Milwaukee’s magical run came to an end with a Game 6 loss to the Cardinals Sunday night. But keep your heads up Brewers fans, the 2011 Brew Crew won the most games in franchise history and the core is coming back: Ryan Braun, Rickie Weeks, Corey Hart, Yovani Gallardo, Zack Greinke, Shaun Marcum, John Axford, etc. will all be around in 2012. As for the humongous pink elephant in the room, Albert Pujols said after the game that he believes Prince Fielder will be a Brewer next season, and he thinks Milwaukee will be back in the NLCS sooner than later.
Today was just about the craziest day in baseball that I can remember. So many things were on the line going into the final day of the 2011 season. In some scenarios we would have had the pleasure of watching two one-game playoffs on the same day; that didn’t happen, but here’s some stuff that did:
The Brewers capped their best season in franchise history, becoming the first Brewers squad to earn 96 victories. Their win versus the Pirates also earned them home field for their NLDS match-up against the NL West-Champion Arizona Diamondbacks. Yovani Gallardo will start game 1 for Milwaukee at home on Saturday.
Zack Greinke surpassed 200 strikeouts while earning his 16th win of the season Wednesday night; he improved his record at Miller Park this season to 11-0 (the Brewers are 15-0 in Greinke starts at home). Greinke and Yovani Gallardo are the only two teammates in Brewers history to have 200 punch-outs in the same season.
Prince Fielder earned a walk in his final at-bat of 2011. That walk left his batting average for the season at .299, leaving the quest for his first .300 season short once again. The base-on-balls did however give Fielder more walks (107) than strikeouts (106) for the season. Pretty neat.
Ryan Braun did not win the batting title, going 0-for-4 while Jose Reyes got on base via a bunt single in the first and was subsequently pinch-ran for per his request so that his average would remain higher than Braun’s. Bush. League. Braun finished the year at .332, Reyes at .337.
Albert Pujols recorded the first season in his career in which he failed to hit .300 and drive in 100 runs. Pujols finished with a .299 average and 99 RBI.
The Dodgers’ Matt Kemp hit his 39th home run Wednesay; however that left him one short of becoming the fifth player in MLB history to record a 40/40 season.
Following Boston’s knack for collapsing, Adrian Gonzalez (.338) lost the AL batting title to Detroit’s Miguel Cabrera (.344) after leading the race for almost every single day throughout the year.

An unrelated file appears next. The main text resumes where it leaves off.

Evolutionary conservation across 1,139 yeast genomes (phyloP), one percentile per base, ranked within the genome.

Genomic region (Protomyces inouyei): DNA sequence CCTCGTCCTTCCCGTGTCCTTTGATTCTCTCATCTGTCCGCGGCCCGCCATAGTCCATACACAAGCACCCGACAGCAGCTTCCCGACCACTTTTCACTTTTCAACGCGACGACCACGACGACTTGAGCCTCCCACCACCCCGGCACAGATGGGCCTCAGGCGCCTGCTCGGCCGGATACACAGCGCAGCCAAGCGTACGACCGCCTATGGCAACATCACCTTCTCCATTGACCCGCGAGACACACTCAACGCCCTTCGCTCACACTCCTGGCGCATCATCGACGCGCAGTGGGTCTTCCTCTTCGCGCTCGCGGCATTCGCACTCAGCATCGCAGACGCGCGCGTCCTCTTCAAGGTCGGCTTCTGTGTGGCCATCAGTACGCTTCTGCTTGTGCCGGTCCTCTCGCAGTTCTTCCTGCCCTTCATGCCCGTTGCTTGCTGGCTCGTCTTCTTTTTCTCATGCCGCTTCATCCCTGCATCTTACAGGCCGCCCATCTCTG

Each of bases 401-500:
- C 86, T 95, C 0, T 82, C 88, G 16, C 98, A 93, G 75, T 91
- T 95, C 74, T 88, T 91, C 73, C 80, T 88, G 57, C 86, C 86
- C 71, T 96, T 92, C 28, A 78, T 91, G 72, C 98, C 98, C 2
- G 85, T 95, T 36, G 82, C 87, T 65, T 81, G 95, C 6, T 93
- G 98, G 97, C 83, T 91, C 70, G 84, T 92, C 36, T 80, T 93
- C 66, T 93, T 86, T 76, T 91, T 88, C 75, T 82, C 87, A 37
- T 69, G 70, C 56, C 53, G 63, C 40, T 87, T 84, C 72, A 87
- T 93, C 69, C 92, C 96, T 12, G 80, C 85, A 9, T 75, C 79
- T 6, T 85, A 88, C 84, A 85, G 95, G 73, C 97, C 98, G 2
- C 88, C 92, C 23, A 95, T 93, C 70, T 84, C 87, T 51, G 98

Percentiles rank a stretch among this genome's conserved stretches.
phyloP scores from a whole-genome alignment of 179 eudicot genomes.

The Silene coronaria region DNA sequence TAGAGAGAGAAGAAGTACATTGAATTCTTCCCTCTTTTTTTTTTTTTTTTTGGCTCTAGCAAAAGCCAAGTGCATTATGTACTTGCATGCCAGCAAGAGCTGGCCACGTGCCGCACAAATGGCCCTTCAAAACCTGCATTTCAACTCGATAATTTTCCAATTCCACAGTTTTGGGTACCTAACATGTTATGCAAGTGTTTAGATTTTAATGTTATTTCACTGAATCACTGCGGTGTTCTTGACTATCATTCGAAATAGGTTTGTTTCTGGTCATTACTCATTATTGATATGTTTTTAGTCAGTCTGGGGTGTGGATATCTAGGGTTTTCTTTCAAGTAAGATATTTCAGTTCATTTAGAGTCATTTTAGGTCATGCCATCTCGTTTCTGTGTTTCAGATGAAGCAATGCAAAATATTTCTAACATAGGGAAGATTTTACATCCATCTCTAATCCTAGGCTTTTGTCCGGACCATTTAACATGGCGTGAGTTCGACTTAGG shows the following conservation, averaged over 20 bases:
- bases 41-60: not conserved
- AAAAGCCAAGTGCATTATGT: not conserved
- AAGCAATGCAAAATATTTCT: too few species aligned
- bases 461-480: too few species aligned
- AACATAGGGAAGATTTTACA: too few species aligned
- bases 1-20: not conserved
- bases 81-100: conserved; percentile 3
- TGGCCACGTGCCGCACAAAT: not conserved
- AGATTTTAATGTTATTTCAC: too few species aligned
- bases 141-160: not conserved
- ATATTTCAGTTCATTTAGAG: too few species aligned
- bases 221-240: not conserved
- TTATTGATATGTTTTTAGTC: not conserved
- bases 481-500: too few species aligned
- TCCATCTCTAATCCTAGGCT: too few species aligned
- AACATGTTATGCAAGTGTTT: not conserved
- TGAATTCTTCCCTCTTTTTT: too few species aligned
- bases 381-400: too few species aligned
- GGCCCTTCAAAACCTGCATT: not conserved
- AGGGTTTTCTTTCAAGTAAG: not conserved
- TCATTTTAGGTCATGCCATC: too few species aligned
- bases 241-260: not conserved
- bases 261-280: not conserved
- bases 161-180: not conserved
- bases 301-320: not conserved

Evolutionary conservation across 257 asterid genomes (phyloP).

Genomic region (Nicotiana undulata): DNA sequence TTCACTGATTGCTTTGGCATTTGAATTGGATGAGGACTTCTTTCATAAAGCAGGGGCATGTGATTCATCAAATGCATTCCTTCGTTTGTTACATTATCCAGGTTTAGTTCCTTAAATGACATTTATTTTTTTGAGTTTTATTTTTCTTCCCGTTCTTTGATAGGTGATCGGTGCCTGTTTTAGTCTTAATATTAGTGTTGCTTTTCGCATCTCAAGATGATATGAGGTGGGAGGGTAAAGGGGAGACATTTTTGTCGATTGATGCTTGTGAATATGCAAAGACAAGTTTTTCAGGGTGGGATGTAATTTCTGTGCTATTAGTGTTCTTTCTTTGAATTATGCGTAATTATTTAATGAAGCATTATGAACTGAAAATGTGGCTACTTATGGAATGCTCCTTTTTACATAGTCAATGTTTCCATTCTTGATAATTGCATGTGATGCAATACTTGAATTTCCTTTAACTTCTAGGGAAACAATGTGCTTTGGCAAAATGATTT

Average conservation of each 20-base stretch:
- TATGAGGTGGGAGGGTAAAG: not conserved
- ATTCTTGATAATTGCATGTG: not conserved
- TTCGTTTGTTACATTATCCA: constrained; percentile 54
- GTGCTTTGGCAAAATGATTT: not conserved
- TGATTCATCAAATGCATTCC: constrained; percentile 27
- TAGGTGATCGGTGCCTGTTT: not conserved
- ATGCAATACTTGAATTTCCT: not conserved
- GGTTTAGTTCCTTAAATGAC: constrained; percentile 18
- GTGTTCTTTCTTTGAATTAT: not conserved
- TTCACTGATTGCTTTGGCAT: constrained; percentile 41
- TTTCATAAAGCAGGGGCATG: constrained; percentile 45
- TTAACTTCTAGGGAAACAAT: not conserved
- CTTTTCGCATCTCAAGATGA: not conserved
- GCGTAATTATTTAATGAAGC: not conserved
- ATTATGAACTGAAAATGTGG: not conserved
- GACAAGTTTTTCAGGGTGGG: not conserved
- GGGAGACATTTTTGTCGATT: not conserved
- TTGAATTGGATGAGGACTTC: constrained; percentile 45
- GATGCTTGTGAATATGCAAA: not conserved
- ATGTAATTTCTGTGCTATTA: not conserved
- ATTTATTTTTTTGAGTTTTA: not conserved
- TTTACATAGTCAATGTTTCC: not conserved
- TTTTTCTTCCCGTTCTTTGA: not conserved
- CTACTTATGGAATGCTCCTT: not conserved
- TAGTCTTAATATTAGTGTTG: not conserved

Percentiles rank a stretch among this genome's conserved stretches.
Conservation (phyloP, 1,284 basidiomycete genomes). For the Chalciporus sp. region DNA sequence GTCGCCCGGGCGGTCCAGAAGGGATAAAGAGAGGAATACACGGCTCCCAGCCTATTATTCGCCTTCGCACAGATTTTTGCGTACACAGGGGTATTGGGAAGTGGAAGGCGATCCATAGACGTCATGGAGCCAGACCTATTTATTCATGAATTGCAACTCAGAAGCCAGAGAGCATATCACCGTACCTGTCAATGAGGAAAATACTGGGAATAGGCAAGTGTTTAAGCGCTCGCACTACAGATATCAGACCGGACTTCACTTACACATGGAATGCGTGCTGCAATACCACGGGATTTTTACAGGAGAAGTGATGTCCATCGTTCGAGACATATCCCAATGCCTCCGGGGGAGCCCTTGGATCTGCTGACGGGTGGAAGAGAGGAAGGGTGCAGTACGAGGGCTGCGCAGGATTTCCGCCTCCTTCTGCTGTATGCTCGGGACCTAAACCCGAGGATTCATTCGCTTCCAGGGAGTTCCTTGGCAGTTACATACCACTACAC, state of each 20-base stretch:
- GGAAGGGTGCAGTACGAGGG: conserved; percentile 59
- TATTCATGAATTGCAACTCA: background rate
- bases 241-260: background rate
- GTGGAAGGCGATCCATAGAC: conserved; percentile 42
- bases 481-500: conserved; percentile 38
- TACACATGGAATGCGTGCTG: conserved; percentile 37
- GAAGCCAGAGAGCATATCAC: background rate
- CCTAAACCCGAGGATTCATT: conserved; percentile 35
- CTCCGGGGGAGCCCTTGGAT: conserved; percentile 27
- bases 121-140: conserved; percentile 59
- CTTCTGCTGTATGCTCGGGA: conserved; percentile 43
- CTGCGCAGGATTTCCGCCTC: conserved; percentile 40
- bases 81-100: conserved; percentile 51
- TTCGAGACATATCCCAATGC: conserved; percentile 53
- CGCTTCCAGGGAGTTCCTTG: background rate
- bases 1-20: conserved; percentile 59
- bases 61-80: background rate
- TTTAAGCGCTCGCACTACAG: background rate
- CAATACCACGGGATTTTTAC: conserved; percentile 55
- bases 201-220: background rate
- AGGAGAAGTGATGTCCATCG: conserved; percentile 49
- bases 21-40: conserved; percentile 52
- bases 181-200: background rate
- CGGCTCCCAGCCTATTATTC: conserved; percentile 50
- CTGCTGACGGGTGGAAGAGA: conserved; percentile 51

Detroit closer Jose Valverde finished the season a perfect 49/49 in saves.
Jonathan Papelbon and the Red Sox were literally one strike away from a victory, yet the Boston closer ended up blowing the save and allowing Baltimore to win. Three minutes later the Tampa Bay Rays, who had just gotten out of a first and third nobody out situation in the eighth, walked-off with an Evan Longoria homer that squeaked inside the left field foul pole. Tampa Bay was down 7-0 to the Yankees going into the eighth inning, but thanks to sound baseball and a three-run Longoria bomb, the Rays pulled within one going into the ninth. Tampa Bay manager Joe Maddon pinch-hit Dan Johnson for Sam Fuld with two outs and the bases empty. Johnson was hitting .105 with one home run on the sesason. On a 2-2 pitch, Johnson crushed a home run deep into right field which barely snuck fair for a home run. The Rays were literally one strike away from losing, yet they scratched and clawed their way to an improbable AL Wild Card birth.
And lastly one more word about the NL batting title race I’ve been covering for quite some time… I think this excerpt from Tim Kurkjian’s ESPN.com article titled “Remembering the Amazing Ted Williams” says it best, and keep in mind how Reyes asked to be removed after a first inning bunt single…
“When he got to the final day of the season, a doubleheader at Shibe Park in Philadelphia, Williams was hitting .3996, which rounded off to .400. Red Sox manager Joe Cronin gave Williams the option to play that day. Williams said if he couldn’t hit .400 from the beginning to the end of a season, he didn’t deserve it.
“I asked him about that final day,” Gwynn said, “and he said, ‘Hell yeah was I going to play.”’
Williams went 4-for-5 in the first game, the Red Sox overcame an 11-3 deficit to beat the A’s, 12-11, and Williams raised his average to .404. He insisted on playing the second game, and he went 2-for-3 to finish the season at .406. In the doubleheader, with all the pressure of .400, he went 6-for-8. “